Huawei has unveiled its Mate 40 line of smartphones and its latest Kirin 9000 and Kirin 9000E chips. The Huawei Mate 40 and Mate 40 Pro come with a triple camera array, while the Mate 40 Pro+ and Mate 40 RS comes with four lenses. All four devices are powered by 4,400mAh batteries that support wired charging at 66W. Prices start at €899 (US$1,062) for the Mate 40 and max out at €2,295 (US$2,713) for the Mate 40 RS (Porsche Design).
Huawei’s Mate 40 line of smartphones is finally here. Given the slew of leaks that preceded their launch, not much is left to the imagination. The only real mystery at this point is its pricing. The ‘entry-level’ Huawei Mate 40 will start at €899 (US$1,062) for 8GB of RAM and 128GB of storage. As foretold by an earlier leak, the Huawei Mate 40 Pro will cost €1,199 (US$1,417) for the same amount of RAM and 256GB of storage. Moving forward, the maxed-out Huawei Mate 40 Pro+ will set you back by a whopping €1,399 (US$1,654) for 12GB of RAM and an identical amount of storage. Lastly, the proverbial king of the hill -Huawei Mate 40 Pro RS (aka Huawei Porche Design)- retails at an eye-watering €2,295 (US$2,713). However, it’ll be several weeks before the smartphones will hit global shores.
All four devices have near-identical specifications across the board, with the Huawei Mate 40 coming with a slightly smaller screen (6.5-inches, 1334p, 90Hz refresh rate) and a different camera setup. The Mate 40 Pro, Mate 40 Pro+, and Mate 40 RS come with a larger 6.7-inch panel with the same refresh rate and resolution. The Mate 40 also a HiSilicon Kirin 9000E SoC instead of the Kirin 9000. The difference between the two chips is insignificant, with the former coming with a 22-core ARM Mali-G78 GPU instead of the latter’s 24-core version. They use the tried and tested 1+3+4 configuration, with one Cortex-A77 prime core clocked at 3.1GHz. The remaining three Cortex-A77 cores run at 2.5GHz, while the four Cortex-A55 cores operate at 2.0GHz.
The Mate 40’s camera array consists of a 50MP (f/1.9) wide-angle lens coupled with a 16MP ultra-wide-angle (f/2.2) ‘Cine’ lens and an 8MP (f/2.4) telephoto lens. Interestingly enough, video recording capabilities are locked at 4K across all models. The Mate 40 is capable of capturing slow-motion videos at 1080p 960 FPS. The Mate 40 Pro and Mate 40 Pro+ can go as high as 3,840 FPS but at 720p.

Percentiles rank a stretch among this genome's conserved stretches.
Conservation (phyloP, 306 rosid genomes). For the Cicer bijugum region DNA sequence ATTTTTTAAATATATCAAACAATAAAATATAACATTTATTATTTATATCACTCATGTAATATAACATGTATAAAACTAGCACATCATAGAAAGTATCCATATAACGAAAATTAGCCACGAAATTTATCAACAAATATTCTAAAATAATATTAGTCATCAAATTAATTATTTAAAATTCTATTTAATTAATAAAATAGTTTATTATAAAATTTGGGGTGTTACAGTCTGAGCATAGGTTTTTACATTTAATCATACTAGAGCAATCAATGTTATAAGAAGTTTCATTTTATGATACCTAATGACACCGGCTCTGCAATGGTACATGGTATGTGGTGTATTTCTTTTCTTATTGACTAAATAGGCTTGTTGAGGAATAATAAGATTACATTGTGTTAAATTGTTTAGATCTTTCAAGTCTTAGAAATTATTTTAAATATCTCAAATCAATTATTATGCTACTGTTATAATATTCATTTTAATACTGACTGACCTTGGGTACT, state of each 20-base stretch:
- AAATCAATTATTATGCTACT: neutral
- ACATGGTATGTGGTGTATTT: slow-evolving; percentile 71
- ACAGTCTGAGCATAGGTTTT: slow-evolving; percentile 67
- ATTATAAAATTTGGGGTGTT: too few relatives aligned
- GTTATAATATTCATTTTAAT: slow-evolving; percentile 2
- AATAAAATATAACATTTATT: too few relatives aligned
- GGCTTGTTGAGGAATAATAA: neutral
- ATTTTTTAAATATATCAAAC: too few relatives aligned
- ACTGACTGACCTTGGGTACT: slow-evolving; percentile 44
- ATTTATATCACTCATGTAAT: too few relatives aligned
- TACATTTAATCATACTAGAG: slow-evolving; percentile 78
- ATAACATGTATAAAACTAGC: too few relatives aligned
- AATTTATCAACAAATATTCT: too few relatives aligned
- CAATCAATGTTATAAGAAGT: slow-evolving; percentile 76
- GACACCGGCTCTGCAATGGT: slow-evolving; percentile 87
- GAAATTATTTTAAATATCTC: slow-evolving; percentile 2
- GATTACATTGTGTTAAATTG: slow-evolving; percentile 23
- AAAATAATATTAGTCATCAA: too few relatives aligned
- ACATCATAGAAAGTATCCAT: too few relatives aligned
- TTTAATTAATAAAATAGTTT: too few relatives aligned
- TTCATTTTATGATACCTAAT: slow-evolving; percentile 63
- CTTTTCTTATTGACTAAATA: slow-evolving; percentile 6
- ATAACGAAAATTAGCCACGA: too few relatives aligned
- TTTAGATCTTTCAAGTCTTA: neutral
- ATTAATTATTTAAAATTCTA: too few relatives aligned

Despite the Mate 40 Pro+ and Mate 40 Pro’s camera configuration looking somewhat identical, the differences between them are quite significant. For starters, the 50MP sensor on the Mate 40 Pro+ is equipped with OIS, while the Mate 40 Pro is not. The 20 MP ‘Cine’ camera and the 12MP telephoto lenses have different apertures, too. Lastly, the Mate 40 Pro+ adds a fourth 8MP (f/4.4) telephoto lens capable of 10X optical zoom, along with a ToF sensor for depth perception. To round things off, the Mate 40 RS gets an IR-based thermal camera that can detect temperatures between -20 and 100 degrees Celcius.
If all of this seems overwhelming, refer to the attached images for compete camera specifications on a per-device basis. All four Huawei Mate 40 phones come with two selfie camera modules. The primary 13MP lens is coupled with a ToF sensor to assist with 3D face unlock, hand gesture-based navigation. It can capture slow-motion videos, as well as 4K video.
The entire Huawei Mate 40 series is powered by a 4,400mAh battery that supports wired charging at 66W and wireless charging at 50W. The latter only works with some Huawei-certified wireless charger, though. Other features include support for Wi-Fi 6 and Bluetooth 5.2. Due to Huawei’s tussle with the United States government, the Mate 40 series is forced to run Android 10-based EMUI 11 out of the box instead of Android 11. It also ships without the Google Play Store and relies on its in-house AppGallery instead.